We know acceptance criteria of the whole function that can take, say, a month to develop. And with TDD we are talking about unit tests and we supposed to write a bit of test at a time and then see it green, do we? What acceptance criteria we are talking about?

I personally find that with the new code it is better to grow tests in parallel with the code (sometimes code comes first, sometimes test comes first), while when fixing bugs it is almost always better to create a failing test first.

I am really not sure that the code TDD idea that somehow tests should drive a design is a good idea. It seems to me to be a completely stupid idea. One of those that come to IT industry regularly and then fade away to be replaced by another one.

Dan Hrivnak replied on Sun, 2014/02/23 - 9:52pm in response to: Jean Said

Don't get me wrong - I've never seen the full vision thought out for any software project or task. But like you said, before coding something you at least should have an idea of what kinds of tests might make sense. I'm not strict on TDD or BDD but I *try* to have at least some test cases written before writing too much code. And yes, they will likely change as you go and as more requirements are forced out of the stakeholders. :)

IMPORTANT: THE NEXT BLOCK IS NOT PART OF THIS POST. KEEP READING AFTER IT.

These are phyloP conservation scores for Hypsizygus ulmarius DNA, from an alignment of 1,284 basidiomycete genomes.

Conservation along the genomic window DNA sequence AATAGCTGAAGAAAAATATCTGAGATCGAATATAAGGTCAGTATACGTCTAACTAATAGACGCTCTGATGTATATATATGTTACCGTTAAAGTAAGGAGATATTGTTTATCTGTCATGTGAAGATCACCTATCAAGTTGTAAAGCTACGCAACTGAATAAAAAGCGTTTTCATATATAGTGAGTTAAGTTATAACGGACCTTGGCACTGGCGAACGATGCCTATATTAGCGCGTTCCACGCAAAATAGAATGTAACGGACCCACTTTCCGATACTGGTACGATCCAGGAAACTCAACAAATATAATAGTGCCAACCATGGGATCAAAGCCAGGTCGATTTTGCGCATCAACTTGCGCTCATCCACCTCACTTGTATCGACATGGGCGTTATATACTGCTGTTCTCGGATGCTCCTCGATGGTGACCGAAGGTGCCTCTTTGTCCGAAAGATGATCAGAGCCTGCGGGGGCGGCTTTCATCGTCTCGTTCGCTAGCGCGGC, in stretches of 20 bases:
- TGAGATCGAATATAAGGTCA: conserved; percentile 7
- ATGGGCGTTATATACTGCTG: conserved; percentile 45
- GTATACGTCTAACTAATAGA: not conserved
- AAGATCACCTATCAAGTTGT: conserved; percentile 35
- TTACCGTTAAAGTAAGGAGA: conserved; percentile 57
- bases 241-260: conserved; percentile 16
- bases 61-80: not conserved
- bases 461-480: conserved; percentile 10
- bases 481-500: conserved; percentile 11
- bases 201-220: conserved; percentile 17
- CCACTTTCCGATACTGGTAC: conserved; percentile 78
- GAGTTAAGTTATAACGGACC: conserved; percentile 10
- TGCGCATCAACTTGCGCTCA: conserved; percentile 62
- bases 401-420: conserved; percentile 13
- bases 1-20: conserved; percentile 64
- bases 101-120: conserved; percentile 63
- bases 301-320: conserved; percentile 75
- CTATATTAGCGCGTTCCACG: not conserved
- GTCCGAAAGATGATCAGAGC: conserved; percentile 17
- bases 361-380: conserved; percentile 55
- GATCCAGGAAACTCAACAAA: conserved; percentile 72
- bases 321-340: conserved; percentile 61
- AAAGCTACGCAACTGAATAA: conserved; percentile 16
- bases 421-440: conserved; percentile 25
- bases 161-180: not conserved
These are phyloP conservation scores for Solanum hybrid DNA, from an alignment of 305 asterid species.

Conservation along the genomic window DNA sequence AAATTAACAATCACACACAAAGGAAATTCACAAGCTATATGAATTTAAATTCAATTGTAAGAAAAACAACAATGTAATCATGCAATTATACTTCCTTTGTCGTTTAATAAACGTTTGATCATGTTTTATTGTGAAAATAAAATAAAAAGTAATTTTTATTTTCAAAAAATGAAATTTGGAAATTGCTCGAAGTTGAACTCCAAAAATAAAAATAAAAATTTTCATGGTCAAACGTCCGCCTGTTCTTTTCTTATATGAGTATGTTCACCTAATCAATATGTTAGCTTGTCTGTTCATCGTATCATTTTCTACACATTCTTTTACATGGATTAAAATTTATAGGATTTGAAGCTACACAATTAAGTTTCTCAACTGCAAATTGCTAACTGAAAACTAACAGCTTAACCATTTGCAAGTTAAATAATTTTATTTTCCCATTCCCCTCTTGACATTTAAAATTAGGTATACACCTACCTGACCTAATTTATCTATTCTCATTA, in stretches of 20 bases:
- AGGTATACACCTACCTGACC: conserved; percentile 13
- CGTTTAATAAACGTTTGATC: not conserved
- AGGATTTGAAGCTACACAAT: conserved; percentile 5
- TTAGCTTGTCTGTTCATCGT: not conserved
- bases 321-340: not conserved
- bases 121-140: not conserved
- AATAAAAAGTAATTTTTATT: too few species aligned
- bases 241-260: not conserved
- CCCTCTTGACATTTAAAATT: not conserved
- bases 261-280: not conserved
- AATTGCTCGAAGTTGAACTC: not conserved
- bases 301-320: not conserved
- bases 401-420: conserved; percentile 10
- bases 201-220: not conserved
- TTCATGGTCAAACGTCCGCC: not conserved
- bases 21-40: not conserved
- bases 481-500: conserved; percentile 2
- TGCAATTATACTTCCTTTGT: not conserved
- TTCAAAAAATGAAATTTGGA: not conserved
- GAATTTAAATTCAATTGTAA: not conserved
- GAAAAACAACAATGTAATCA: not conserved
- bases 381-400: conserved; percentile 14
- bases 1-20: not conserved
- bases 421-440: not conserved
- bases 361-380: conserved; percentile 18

Gurunath Lohar replied on Sun, 2014/02/23 - 10:05pm

Thank you ALL for the valuable suggestions


Luca Cavagnoli replied on Mon, 2014/02/24 - 5:59am

Because [Insert poor excuse for laziness].

Comment viewing options

Select your preferred way to display the comments and click "Save settings" to activate your changes.